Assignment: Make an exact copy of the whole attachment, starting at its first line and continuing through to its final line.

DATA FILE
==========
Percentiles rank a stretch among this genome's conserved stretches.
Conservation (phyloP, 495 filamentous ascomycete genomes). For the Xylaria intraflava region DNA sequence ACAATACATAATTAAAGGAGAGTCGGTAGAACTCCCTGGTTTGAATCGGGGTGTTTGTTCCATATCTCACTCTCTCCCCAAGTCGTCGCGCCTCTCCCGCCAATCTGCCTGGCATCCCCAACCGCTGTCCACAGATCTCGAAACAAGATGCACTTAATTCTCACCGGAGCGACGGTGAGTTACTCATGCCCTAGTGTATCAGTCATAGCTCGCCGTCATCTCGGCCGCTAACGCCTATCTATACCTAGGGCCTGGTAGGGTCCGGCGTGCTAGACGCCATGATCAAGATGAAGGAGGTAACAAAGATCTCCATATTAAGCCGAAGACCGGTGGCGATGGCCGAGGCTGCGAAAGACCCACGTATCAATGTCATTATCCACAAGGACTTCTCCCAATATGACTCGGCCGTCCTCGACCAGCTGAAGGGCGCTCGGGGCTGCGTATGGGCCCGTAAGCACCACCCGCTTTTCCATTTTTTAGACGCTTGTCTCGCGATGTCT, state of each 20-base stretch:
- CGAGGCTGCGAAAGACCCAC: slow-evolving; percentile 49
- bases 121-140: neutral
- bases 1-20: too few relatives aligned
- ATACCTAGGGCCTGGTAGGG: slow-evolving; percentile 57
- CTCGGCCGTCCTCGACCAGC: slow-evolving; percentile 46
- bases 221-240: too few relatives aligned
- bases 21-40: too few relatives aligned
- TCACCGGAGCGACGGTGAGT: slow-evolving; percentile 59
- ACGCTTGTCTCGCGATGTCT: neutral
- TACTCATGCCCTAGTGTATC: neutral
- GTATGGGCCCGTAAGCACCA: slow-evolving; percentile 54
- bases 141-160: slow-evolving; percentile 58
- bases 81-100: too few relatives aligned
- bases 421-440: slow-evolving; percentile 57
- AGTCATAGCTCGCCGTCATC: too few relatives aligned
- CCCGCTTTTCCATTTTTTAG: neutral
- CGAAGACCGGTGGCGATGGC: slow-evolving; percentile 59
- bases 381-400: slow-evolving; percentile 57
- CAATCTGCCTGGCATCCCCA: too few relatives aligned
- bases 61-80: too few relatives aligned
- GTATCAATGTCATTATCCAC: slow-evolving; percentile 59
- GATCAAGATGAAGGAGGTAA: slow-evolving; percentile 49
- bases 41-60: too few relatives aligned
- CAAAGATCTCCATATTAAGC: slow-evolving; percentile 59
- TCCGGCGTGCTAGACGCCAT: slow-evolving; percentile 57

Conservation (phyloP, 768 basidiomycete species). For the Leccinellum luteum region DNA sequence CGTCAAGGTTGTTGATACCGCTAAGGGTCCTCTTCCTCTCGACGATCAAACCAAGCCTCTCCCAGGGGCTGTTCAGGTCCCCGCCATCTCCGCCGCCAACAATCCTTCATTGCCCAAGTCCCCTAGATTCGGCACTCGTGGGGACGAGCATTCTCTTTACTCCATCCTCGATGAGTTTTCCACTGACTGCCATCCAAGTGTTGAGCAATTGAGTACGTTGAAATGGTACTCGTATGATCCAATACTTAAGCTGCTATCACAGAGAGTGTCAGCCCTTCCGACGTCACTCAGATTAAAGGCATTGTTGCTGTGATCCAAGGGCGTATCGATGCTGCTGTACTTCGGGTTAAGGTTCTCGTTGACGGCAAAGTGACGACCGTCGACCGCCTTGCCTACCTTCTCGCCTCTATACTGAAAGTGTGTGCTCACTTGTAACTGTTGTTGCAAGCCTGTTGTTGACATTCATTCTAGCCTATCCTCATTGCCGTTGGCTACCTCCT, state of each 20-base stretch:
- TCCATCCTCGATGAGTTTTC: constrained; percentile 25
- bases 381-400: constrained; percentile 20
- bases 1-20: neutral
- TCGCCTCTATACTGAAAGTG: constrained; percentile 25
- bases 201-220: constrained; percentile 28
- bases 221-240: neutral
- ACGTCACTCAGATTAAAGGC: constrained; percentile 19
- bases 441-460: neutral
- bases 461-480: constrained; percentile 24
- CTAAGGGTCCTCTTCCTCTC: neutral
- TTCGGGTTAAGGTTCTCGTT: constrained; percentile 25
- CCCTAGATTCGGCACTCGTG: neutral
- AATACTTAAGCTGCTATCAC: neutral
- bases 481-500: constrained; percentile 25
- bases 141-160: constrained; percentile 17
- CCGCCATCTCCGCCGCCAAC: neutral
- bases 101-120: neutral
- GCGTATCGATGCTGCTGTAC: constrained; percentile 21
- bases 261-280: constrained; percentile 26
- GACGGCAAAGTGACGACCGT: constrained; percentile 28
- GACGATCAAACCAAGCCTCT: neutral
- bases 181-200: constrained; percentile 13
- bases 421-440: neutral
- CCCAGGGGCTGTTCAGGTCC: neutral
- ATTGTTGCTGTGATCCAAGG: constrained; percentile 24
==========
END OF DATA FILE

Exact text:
Percentiles rank a stretch among this genome's conserved stretches.
Conservation (phyloP, 495 filamentous ascomycete genomes). For the Xylaria intraflava region DNA sequence ACAATACATAATTAAAGGAGAGTCGGTAGAACTCCCTGGTTTGAATCGGGGTGTTTGTTCCATATCTCACTCTCTCCCCAAGTCGTCGCGCCTCTCCCGCCAATCTGCCTGGCATCCCCAACCGCTGTCCACAGATCTCGAAACAAGATGCACTTAATTCTCACCGGAGCGACGGTGAGTTACTCATGCCCTAGTGTATCAGTCATAGCTCGCCGTCATCTCGGCCGCTAACGCCTATCTATACCTAGGGCCTGGTAGGGTCCGGCGTGCTAGACGCCATGATCAAGATGAAGGAGGTAACAAAGATCTCCATATTAAGCCGAAGACCGGTGGCGATGGCCGAGGCTGCGAAAGACCCACGTATCAATGTCATTATCCACAAGGACTTCTCCCAATATGACTCGGCCGTCCTCGACCAGCTGAAGGGCGCTCGGGGCTGCGTATGGGCCCGTAAGCACCACCCGCTTTTCCATTTTTTAGACGCTTGTCTCGCGATGTCT, state of each 20-base stretch:
- CGAGGCTGCGAAAGACCCAC: slow-evolving; percentile 49
- bases 121-140: neutral
- bases 1-20: too few relatives aligned
- ATACCTAGGGCCTGGTAGGG: slow-evolving; percentile 57
- CTCGGCCGTCCTCGACCAGC: slow-evolving; percentile 46
- bases 221-240: too few relatives aligned
- bases 21-40: too few relatives aligned
- TCACCGGAGCGACGGTGAGT: slow-evolving; percentile 59
- ACGCTTGTCTCGCGATGTCT: neutral
- TACTCATGCCCTAGTGTATC: neutral
- GTATGGGCCCGTAAGCACCA: slow-evolving; percentile 54
- bases 141-160: slow-evolving; percentile 58
- bases 81-100: too few relatives aligned
- bases 421-440: slow-evolving; percentile 57
- AGTCATAGCTCGCCGTCATC: too few relatives aligned
- CCCGCTTTTCCATTTTTTAG: neutral
- CGAAGACCGGTGGCGATGGC: slow-evolving; percentile 59
- bases 381-400: slow-evolving; percentile 57
- CAATCTGCCTGGCATCCCCA: too few relatives aligned
- bases 61-80: too few relatives aligned
- GTATCAATGTCATTATCCAC: slow-evolving; percentile 59
- GATCAAGATGAAGGAGGTAA: slow-evolving; percentile 49
- bases 41-60: too few relatives aligned
- CAAAGATCTCCATATTAAGC: slow-evolving; percentile 59
- TCCGGCGTGCTAGACGCCAT: slow-evolving; percentile 57

Conservation (phyloP, 768 basidiomycete species). For the Leccinellum luteum region DNA sequence CGTCAAGGTTGTTGATACCGCTAAGGGTCCTCTTCCTCTCGACGATCAAACCAAGCCTCTCCCAGGGGCTGTTCAGGTCCCCGCCATCTCCGCCGCCAACAATCCTTCATTGCCCAAGTCCCCTAGATTCGGCACTCGTGGGGACGAGCATTCTCTTTACTCCATCCTCGATGAGTTTTCCACTGACTGCCATCCAAGTGTTGAGCAATTGAGTACGTTGAAATGGTACTCGTATGATCCAATACTTAAGCTGCTATCACAGAGAGTGTCAGCCCTTCCGACGTCACTCAGATTAAAGGCATTGTTGCTGTGATCCAAGGGCGTATCGATGCTGCTGTACTTCGGGTTAAGGTTCTCGTTGACGGCAAAGTGACGACCGTCGACCGCCTTGCCTACCTTCTCGCCTCTATACTGAAAGTGTGTGCTCACTTGTAACTGTTGTTGCAAGCCTGTTGTTGACATTCATTCTAGCCTATCCTCATTGCCGTTGGCTACCTCCT, state of each 20-base stretch:
- TCCATCCTCGATGAGTTTTC: constrained; percentile 25
- bases 381-400: constrained; percentile 20
- bases 1-20: neutral
- TCGCCTCTATACTGAAAGTG: constrained; percentile 25
- bases 201-220: constrained; percentile 28
- bases 221-240: neutral
- ACGTCACTCAGATTAAAGGC: constrained; percentile 19
- bases 441-460: neutral
- bases 461-480: constrained; percentile 24
- CTAAGGGTCCTCTTCCTCTC: neutral
- TTCGGGTTAAGGTTCTCGTT: constrained; percentile 25
- CCCTAGATTCGGCACTCGTG: neutral
- AATACTTAAGCTGCTATCAC: neutral
- bases 481-500: constrained; percentile 25
- bases 141-160: constrained; percentile 17
- CCGCCATCTCCGCCGCCAAC: neutral
- bases 101-120: neutral
- GCGTATCGATGCTGCTGTAC: constrained; percentile 21
- bases 261-280: constrained; percentile 26
- GACGGCAAAGTGACGACCGT: constrained; percentile 28
- GACGATCAAACCAAGCCTCT: neutral
- bases 181-200: constrained; percentile 13
- bases 421-440: neutral
- CCCAGGGGCTGTTCAGGTCC: neutral
- ATTGTTGCTGTGATCCAAGG: constrained; percentile 24